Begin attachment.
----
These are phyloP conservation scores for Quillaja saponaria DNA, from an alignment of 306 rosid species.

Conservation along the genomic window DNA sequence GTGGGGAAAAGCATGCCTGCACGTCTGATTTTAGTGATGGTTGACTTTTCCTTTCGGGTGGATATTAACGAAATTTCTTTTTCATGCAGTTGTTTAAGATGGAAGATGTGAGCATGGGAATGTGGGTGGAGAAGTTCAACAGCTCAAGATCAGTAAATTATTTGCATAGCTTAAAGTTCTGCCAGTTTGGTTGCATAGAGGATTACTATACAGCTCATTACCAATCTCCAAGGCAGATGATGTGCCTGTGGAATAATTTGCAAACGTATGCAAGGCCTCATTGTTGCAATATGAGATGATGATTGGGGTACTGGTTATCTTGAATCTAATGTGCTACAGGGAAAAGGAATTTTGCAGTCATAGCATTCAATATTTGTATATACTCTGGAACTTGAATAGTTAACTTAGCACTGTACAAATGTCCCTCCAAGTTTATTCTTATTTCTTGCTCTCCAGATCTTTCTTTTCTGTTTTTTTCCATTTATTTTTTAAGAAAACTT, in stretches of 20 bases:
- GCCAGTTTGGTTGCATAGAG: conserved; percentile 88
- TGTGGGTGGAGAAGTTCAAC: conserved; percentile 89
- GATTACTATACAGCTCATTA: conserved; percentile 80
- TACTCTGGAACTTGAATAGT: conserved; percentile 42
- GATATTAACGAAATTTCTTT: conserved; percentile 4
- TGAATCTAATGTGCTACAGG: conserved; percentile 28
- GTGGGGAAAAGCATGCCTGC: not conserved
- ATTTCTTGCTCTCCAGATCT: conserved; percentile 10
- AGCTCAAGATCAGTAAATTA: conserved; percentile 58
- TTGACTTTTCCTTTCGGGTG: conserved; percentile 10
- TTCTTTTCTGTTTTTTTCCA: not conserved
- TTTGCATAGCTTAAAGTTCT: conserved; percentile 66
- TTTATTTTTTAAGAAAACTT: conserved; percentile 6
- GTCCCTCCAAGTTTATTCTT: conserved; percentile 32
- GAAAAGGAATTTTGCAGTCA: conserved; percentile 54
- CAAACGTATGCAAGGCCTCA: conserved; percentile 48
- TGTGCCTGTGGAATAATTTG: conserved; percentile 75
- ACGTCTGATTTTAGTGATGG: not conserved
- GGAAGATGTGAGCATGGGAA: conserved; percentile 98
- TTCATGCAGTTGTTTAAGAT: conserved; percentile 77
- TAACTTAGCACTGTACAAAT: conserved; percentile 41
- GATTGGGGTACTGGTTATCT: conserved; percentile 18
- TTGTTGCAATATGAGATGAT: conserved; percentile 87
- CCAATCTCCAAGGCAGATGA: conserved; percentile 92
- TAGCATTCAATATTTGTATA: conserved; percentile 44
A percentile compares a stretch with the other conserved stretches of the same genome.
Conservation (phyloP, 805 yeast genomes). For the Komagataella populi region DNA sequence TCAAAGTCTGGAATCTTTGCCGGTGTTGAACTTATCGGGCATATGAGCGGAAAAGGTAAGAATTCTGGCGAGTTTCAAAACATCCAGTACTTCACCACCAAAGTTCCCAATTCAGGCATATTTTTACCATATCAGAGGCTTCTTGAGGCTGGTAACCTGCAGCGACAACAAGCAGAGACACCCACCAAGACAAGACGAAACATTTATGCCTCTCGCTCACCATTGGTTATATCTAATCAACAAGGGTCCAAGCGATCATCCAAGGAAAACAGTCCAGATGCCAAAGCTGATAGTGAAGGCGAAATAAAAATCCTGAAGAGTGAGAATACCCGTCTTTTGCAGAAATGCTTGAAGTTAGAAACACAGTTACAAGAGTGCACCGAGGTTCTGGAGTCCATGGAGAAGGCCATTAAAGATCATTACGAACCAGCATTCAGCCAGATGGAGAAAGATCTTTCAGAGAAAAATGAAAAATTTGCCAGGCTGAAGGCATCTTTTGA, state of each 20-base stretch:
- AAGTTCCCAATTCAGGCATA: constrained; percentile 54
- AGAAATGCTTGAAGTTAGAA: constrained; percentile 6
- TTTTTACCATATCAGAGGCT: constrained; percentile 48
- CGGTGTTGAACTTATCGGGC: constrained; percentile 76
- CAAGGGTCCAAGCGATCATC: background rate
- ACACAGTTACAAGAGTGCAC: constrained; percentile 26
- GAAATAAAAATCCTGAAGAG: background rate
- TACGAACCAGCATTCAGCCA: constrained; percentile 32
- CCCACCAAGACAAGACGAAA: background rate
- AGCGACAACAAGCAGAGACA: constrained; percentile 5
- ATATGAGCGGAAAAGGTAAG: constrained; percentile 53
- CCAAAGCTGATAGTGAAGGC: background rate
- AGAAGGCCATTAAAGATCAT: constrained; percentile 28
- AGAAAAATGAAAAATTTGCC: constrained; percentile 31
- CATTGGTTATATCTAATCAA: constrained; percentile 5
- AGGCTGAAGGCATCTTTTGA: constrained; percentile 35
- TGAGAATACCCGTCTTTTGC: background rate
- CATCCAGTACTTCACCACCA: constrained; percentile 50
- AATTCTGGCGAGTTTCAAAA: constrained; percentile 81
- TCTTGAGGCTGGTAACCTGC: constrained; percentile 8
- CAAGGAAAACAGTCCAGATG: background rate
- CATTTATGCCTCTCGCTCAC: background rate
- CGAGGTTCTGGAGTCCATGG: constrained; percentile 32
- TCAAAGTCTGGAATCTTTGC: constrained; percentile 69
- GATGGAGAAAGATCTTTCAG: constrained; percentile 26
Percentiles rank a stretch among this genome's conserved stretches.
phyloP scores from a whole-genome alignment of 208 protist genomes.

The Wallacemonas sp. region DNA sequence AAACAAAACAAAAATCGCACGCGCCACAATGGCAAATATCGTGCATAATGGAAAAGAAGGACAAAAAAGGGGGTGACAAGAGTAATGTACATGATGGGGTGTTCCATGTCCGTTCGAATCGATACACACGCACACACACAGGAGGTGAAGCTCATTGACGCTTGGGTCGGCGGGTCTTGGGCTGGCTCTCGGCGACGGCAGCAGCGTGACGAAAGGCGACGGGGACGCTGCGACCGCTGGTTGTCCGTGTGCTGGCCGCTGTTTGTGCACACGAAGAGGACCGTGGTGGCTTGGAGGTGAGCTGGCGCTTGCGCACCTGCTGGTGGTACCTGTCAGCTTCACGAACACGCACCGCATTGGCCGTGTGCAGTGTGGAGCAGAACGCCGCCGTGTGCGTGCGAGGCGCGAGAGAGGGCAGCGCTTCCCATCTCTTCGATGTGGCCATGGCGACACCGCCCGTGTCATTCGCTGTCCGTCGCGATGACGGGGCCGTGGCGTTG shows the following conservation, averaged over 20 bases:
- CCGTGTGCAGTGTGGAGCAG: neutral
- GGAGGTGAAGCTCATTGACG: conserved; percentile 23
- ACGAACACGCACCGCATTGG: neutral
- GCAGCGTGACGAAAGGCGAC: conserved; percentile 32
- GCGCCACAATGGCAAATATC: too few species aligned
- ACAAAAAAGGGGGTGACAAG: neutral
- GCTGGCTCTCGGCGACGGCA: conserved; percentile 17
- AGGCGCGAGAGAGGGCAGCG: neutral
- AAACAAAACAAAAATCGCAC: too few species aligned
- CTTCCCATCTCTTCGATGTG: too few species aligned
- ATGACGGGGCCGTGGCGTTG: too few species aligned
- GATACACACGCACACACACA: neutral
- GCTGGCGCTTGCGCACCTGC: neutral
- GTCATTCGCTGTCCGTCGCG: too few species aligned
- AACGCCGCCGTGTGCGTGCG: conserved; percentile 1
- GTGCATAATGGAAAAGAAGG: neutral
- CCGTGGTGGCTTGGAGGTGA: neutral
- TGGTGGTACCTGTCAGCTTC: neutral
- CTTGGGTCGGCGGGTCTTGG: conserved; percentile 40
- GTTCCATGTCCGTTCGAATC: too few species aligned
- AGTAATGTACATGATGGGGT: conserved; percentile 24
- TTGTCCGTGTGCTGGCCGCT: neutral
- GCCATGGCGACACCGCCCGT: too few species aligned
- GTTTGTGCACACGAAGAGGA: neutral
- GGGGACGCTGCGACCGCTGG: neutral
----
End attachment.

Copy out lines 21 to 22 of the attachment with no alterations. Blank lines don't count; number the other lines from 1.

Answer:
- GGAAGATGTGAGCATGGGAA: conserved; percentile 98
- TTCATGCAGTTGTTTAAGAT: conserved; percentile 77